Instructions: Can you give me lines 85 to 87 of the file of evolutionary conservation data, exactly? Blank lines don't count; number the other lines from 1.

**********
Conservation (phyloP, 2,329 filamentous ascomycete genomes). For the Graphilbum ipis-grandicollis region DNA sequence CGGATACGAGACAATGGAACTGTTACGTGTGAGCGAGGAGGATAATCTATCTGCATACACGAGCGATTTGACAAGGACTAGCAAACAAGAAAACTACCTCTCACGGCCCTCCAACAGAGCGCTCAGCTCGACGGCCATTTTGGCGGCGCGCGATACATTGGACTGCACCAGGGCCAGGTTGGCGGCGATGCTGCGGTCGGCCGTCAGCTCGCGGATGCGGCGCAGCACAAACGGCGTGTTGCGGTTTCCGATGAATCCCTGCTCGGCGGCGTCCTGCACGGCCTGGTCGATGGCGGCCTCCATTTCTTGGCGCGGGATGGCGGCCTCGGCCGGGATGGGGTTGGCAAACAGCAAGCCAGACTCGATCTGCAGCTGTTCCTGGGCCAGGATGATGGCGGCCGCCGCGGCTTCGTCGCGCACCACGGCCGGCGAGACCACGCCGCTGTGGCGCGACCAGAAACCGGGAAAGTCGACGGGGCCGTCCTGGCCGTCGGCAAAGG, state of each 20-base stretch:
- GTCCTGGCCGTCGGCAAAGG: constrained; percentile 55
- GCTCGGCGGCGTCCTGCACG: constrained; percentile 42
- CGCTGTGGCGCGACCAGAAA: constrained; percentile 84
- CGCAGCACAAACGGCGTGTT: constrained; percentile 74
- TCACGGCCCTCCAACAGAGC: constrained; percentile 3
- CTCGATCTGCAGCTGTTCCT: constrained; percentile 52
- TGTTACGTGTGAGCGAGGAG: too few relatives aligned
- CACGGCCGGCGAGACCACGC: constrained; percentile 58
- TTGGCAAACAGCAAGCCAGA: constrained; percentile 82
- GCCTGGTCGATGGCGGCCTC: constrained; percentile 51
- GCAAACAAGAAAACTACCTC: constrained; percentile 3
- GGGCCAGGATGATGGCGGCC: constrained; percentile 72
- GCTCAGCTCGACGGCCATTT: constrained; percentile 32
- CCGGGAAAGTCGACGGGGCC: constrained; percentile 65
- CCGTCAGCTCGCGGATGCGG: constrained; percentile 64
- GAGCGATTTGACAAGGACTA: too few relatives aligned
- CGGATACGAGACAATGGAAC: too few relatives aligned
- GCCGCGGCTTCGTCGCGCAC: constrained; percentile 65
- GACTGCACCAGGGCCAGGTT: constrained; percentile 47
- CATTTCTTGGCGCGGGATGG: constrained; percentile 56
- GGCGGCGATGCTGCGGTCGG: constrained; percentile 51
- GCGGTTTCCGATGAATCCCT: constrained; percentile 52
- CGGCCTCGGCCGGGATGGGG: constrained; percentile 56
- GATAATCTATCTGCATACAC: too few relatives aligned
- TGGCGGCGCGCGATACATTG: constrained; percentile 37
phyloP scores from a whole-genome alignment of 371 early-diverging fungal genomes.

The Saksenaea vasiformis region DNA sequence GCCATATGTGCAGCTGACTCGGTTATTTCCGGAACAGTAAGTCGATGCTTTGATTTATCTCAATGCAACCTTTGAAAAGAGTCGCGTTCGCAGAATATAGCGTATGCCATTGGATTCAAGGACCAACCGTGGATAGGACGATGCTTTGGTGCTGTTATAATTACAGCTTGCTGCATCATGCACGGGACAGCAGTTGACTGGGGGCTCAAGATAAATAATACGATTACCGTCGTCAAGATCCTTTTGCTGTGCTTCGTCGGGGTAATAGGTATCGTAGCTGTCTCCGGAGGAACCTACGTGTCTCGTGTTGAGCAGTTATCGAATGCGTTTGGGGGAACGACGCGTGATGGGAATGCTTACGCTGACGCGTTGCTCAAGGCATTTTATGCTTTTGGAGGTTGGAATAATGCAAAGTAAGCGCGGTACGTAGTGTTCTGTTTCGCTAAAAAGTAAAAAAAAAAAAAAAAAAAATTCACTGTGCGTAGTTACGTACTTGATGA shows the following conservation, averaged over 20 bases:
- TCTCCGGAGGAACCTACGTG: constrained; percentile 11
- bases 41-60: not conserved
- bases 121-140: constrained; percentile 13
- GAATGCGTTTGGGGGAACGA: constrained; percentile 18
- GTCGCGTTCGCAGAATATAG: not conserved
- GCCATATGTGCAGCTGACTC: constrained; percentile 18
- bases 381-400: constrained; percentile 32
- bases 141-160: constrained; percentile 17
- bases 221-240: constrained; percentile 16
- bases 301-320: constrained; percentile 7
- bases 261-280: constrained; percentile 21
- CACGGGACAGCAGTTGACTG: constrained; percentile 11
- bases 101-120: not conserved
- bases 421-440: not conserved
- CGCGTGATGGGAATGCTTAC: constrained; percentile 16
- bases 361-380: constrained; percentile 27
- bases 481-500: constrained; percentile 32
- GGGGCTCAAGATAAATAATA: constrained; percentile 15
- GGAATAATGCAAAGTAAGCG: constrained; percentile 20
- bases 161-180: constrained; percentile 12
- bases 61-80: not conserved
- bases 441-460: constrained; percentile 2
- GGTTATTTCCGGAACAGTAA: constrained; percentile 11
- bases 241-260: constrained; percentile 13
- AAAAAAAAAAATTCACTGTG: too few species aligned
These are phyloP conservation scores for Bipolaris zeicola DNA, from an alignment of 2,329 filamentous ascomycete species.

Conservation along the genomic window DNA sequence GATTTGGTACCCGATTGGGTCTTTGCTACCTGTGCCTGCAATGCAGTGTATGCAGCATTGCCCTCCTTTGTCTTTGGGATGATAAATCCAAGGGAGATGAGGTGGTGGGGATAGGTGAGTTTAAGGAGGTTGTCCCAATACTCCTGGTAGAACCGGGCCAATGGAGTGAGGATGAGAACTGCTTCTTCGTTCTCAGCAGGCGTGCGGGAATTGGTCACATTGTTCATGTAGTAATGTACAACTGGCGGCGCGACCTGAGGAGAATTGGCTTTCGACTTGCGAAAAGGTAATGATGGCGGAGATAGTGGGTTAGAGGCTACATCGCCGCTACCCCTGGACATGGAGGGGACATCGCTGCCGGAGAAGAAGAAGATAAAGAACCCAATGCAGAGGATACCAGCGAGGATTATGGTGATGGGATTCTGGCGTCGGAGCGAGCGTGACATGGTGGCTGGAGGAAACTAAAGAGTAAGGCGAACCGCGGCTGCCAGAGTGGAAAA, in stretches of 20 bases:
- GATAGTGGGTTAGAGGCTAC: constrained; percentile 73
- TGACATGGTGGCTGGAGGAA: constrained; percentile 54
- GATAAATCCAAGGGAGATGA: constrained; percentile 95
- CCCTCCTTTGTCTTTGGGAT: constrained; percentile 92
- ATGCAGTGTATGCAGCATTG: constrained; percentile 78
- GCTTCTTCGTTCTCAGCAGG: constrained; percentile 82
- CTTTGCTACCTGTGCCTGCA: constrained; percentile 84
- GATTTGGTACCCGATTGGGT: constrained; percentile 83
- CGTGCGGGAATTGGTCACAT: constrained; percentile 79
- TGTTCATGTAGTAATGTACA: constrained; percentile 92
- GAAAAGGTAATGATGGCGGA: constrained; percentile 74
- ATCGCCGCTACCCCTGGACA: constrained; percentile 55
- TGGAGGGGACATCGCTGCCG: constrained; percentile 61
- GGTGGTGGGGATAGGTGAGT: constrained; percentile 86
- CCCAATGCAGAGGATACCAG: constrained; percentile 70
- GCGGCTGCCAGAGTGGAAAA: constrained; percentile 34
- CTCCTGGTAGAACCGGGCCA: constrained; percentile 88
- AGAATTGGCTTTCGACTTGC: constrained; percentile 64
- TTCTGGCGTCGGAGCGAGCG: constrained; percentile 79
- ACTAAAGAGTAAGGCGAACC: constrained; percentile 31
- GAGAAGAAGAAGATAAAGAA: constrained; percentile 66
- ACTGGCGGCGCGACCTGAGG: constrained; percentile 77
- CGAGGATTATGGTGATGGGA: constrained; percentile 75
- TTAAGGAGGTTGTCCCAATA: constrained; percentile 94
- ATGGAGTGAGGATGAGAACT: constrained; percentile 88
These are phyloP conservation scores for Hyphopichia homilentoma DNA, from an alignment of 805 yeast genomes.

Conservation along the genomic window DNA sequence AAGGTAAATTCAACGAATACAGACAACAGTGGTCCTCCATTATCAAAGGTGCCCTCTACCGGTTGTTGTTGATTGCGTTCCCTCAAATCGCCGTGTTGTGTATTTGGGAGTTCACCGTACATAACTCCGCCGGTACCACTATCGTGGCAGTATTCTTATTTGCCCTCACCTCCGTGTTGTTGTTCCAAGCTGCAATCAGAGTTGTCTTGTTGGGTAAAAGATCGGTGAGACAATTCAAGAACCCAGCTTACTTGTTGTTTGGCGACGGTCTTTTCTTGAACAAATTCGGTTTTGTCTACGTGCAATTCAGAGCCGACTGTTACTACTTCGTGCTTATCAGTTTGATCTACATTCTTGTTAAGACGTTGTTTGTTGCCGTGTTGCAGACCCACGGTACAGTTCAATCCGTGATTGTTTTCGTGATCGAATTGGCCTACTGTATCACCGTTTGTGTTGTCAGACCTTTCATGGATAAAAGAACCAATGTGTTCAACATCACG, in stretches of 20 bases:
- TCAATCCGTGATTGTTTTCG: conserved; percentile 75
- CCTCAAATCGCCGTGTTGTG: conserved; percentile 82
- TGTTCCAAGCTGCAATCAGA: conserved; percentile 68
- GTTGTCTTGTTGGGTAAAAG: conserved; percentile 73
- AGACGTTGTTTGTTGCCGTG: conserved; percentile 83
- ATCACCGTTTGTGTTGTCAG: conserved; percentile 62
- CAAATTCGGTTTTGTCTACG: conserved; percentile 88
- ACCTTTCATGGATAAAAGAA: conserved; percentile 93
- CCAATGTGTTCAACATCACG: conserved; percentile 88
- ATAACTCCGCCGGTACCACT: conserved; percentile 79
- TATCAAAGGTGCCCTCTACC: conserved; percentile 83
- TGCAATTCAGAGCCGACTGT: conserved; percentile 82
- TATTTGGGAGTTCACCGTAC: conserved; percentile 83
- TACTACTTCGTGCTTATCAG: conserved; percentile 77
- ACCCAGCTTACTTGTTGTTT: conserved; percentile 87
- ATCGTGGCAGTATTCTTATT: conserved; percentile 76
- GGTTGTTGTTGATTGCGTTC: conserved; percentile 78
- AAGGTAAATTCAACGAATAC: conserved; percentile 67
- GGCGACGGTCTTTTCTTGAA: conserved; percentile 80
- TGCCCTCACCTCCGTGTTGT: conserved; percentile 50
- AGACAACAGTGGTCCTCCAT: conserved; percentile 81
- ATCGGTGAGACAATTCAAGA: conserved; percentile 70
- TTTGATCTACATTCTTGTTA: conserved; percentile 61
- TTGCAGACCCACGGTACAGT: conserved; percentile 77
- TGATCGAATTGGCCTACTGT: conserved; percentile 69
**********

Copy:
- TGTTCCAAGCTGCAATCAGA: conserved; percentile 68
- GTTGTCTTGTTGGGTAAAAG: conserved; percentile 73
- AGACGTTGTTTGTTGCCGTG: conserved; percentile 83